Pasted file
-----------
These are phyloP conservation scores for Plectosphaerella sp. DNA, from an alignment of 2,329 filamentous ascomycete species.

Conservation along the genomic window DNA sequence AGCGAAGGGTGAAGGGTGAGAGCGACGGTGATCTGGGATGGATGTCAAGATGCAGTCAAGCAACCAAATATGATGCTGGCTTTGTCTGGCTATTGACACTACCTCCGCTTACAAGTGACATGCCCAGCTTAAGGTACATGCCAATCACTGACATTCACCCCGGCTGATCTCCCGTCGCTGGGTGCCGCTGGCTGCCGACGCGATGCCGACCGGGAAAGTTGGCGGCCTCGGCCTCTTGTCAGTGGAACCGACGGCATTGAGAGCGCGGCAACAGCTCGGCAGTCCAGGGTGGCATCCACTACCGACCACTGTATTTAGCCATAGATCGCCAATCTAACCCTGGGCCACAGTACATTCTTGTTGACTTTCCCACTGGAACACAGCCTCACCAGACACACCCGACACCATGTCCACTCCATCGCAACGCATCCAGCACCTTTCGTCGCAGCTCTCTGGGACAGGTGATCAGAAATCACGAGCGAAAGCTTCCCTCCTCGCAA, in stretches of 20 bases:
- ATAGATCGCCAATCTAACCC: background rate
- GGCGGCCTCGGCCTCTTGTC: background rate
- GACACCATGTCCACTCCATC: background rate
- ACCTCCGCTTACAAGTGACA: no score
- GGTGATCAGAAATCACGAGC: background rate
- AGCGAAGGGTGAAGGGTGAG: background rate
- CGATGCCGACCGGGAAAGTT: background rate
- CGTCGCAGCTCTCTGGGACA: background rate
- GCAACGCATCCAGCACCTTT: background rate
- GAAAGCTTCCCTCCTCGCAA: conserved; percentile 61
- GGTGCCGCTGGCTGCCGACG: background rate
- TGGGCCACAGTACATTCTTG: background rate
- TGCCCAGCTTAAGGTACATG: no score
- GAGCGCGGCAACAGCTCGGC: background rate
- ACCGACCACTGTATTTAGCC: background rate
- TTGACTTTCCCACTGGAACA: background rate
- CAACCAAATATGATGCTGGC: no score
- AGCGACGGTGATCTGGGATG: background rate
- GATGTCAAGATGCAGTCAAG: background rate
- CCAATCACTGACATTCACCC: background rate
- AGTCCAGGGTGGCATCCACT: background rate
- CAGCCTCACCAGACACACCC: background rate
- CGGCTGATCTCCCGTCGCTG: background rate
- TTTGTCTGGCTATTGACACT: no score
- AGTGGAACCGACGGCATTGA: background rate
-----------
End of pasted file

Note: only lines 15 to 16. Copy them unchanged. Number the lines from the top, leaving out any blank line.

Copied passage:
- TGCCCAGCTTAAGGTACATG: no score
- GAGCGCGGCAACAGCTCGGC: background rate